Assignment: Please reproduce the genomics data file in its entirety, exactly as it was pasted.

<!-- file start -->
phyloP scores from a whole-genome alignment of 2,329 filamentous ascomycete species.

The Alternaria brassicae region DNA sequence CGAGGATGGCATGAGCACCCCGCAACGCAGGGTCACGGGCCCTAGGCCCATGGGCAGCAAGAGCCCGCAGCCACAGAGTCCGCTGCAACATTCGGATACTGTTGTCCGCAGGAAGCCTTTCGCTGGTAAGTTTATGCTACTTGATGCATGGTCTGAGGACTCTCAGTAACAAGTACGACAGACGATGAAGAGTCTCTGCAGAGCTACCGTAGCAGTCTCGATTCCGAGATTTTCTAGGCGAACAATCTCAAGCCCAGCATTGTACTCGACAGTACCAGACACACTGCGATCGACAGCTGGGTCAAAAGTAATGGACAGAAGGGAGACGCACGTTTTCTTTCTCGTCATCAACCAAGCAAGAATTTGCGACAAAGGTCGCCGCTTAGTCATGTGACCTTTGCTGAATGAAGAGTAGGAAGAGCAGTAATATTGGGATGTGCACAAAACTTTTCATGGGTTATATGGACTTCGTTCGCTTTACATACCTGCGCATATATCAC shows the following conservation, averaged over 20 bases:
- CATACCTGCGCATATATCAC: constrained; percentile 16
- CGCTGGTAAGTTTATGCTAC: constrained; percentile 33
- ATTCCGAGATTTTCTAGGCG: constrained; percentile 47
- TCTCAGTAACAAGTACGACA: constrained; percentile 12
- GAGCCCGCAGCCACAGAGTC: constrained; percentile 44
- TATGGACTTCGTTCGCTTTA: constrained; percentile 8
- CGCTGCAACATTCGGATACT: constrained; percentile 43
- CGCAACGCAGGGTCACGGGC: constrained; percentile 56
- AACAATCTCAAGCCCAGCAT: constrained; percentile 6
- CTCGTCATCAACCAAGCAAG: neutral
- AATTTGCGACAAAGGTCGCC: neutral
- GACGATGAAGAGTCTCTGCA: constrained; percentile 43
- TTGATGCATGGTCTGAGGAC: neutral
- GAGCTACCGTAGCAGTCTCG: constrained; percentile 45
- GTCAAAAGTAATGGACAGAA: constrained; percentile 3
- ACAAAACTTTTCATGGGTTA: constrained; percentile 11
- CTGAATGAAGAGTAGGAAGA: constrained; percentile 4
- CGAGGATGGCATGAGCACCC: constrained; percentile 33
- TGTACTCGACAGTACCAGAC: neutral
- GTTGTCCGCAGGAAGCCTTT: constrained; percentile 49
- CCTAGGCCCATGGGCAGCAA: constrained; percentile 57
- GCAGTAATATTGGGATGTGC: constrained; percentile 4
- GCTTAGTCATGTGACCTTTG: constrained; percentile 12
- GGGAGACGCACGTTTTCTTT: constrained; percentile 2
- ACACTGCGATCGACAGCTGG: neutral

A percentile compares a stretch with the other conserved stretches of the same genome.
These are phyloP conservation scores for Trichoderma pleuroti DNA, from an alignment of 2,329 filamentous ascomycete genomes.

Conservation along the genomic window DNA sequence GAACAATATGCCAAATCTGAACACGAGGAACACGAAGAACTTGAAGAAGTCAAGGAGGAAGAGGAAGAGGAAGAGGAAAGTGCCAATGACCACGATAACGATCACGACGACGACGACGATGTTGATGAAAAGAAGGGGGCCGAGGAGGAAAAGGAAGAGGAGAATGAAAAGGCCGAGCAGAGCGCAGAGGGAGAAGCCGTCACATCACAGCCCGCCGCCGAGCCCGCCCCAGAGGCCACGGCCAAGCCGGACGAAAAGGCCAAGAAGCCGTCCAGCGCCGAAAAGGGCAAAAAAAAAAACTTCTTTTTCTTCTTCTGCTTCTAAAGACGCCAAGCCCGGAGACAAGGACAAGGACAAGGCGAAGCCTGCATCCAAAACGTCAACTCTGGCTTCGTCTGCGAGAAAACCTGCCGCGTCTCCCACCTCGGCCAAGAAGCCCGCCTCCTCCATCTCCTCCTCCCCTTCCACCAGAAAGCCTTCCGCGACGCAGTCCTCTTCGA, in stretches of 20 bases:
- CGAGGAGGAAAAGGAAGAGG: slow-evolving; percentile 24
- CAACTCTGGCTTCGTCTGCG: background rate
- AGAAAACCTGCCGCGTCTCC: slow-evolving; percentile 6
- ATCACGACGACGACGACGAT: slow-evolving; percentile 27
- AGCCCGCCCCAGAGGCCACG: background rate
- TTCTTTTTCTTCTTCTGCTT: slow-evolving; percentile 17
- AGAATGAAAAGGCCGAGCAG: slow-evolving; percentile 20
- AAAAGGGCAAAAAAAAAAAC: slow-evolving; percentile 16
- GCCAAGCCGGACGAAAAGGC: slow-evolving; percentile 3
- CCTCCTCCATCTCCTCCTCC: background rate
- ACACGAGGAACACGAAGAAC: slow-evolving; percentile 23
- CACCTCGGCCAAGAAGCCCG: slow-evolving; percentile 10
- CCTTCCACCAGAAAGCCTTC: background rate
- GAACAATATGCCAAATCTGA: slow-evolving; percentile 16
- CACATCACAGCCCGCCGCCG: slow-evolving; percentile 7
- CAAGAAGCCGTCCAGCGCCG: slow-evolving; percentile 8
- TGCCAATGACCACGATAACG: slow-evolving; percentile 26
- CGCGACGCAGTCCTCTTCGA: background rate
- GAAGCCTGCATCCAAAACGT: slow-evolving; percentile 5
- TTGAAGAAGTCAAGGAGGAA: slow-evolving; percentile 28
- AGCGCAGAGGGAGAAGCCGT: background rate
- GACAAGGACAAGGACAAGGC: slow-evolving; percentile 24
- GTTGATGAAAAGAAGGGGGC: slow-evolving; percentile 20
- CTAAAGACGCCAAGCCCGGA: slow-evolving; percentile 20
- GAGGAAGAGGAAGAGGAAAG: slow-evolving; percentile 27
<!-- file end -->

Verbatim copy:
phyloP scores from a whole-genome alignment of 2,329 filamentous ascomycete species.

The Alternaria brassicae region DNA sequence CGAGGATGGCATGAGCACCCCGCAACGCAGGGTCACGGGCCCTAGGCCCATGGGCAGCAAGAGCCCGCAGCCACAGAGTCCGCTGCAACATTCGGATACTGTTGTCCGCAGGAAGCCTTTCGCTGGTAAGTTTATGCTACTTGATGCATGGTCTGAGGACTCTCAGTAACAAGTACGACAGACGATGAAGAGTCTCTGCAGAGCTACCGTAGCAGTCTCGATTCCGAGATTTTCTAGGCGAACAATCTCAAGCCCAGCATTGTACTCGACAGTACCAGACACACTGCGATCGACAGCTGGGTCAAAAGTAATGGACAGAAGGGAGACGCACGTTTTCTTTCTCGTCATCAACCAAGCAAGAATTTGCGACAAAGGTCGCCGCTTAGTCATGTGACCTTTGCTGAATGAAGAGTAGGAAGAGCAGTAATATTGGGATGTGCACAAAACTTTTCATGGGTTATATGGACTTCGTTCGCTTTACATACCTGCGCATATATCAC shows the following conservation, averaged over 20 bases:
- CATACCTGCGCATATATCAC: constrained; percentile 16
- CGCTGGTAAGTTTATGCTAC: constrained; percentile 33
- ATTCCGAGATTTTCTAGGCG: constrained; percentile 47
- TCTCAGTAACAAGTACGACA: constrained; percentile 12
- GAGCCCGCAGCCACAGAGTC: constrained; percentile 44
- TATGGACTTCGTTCGCTTTA: constrained; percentile 8
- CGCTGCAACATTCGGATACT: constrained; percentile 43
- CGCAACGCAGGGTCACGGGC: constrained; percentile 56
- AACAATCTCAAGCCCAGCAT: constrained; percentile 6
- CTCGTCATCAACCAAGCAAG: neutral
- AATTTGCGACAAAGGTCGCC: neutral
- GACGATGAAGAGTCTCTGCA: constrained; percentile 43
- TTGATGCATGGTCTGAGGAC: neutral
- GAGCTACCGTAGCAGTCTCG: constrained; percentile 45
- GTCAAAAGTAATGGACAGAA: constrained; percentile 3
- ACAAAACTTTTCATGGGTTA: constrained; percentile 11
- CTGAATGAAGAGTAGGAAGA: constrained; percentile 4
- CGAGGATGGCATGAGCACCC: constrained; percentile 33
- TGTACTCGACAGTACCAGAC: neutral
- GTTGTCCGCAGGAAGCCTTT: constrained; percentile 49
- CCTAGGCCCATGGGCAGCAA: constrained; percentile 57
- GCAGTAATATTGGGATGTGC: constrained; percentile 4
- GCTTAGTCATGTGACCTTTG: constrained; percentile 12
- GGGAGACGCACGTTTTCTTT: constrained; percentile 2
- ACACTGCGATCGACAGCTGG: neutral

A percentile compares a stretch with the other conserved stretches of the same genome.
These are phyloP conservation scores for Trichoderma pleuroti DNA, from an alignment of 2,329 filamentous ascomycete genomes.

Conservation along the genomic window DNA sequence GAACAATATGCCAAATCTGAACACGAGGAACACGAAGAACTTGAAGAAGTCAAGGAGGAAGAGGAAGAGGAAGAGGAAAGTGCCAATGACCACGATAACGATCACGACGACGACGACGATGTTGATGAAAAGAAGGGGGCCGAGGAGGAAAAGGAAGAGGAGAATGAAAAGGCCGAGCAGAGCGCAGAGGGAGAAGCCGTCACATCACAGCCCGCCGCCGAGCCCGCCCCAGAGGCCACGGCCAAGCCGGACGAAAAGGCCAAGAAGCCGTCCAGCGCCGAAAAGGGCAAAAAAAAAAACTTCTTTTTCTTCTTCTGCTTCTAAAGACGCCAAGCCCGGAGACAAGGACAAGGACAAGGCGAAGCCTGCATCCAAAACGTCAACTCTGGCTTCGTCTGCGAGAAAACCTGCCGCGTCTCCCACCTCGGCCAAGAAGCCCGCCTCCTCCATCTCCTCCTCCCCTTCCACCAGAAAGCCTTCCGCGACGCAGTCCTCTTCGA, in stretches of 20 bases:
- CGAGGAGGAAAAGGAAGAGG: slow-evolving; percentile 24
- CAACTCTGGCTTCGTCTGCG: background rate
- AGAAAACCTGCCGCGTCTCC: slow-evolving; percentile 6
- ATCACGACGACGACGACGAT: slow-evolving; percentile 27
- AGCCCGCCCCAGAGGCCACG: background rate
- TTCTTTTTCTTCTTCTGCTT: slow-evolving; percentile 17
- AGAATGAAAAGGCCGAGCAG: slow-evolving; percentile 20
- AAAAGGGCAAAAAAAAAAAC: slow-evolving; percentile 16
- GCCAAGCCGGACGAAAAGGC: slow-evolving; percentile 3
- CCTCCTCCATCTCCTCCTCC: background rate
- ACACGAGGAACACGAAGAAC: slow-evolving; percentile 23
- CACCTCGGCCAAGAAGCCCG: slow-evolving; percentile 10
- CCTTCCACCAGAAAGCCTTC: background rate
- GAACAATATGCCAAATCTGA: slow-evolving; percentile 16
- CACATCACAGCCCGCCGCCG: slow-evolving; percentile 7
- CAAGAAGCCGTCCAGCGCCG: slow-evolving; percentile 8
- TGCCAATGACCACGATAACG: slow-evolving; percentile 26
- CGCGACGCAGTCCTCTTCGA: background rate
- GAAGCCTGCATCCAAAACGT: slow-evolving; percentile 5
- TTGAAGAAGTCAAGGAGGAA: slow-evolving; percentile 28
- AGCGCAGAGGGAGAAGCCGT: background rate
- GACAAGGACAAGGACAAGGC: slow-evolving; percentile 24
- GTTGATGAAAAGAAGGGGGC: slow-evolving; percentile 20
- CTAAAGACGCCAAGCCCGGA: slow-evolving; percentile 20
- GAGGAAGAGGAAGAGGAAAG: slow-evolving; percentile 27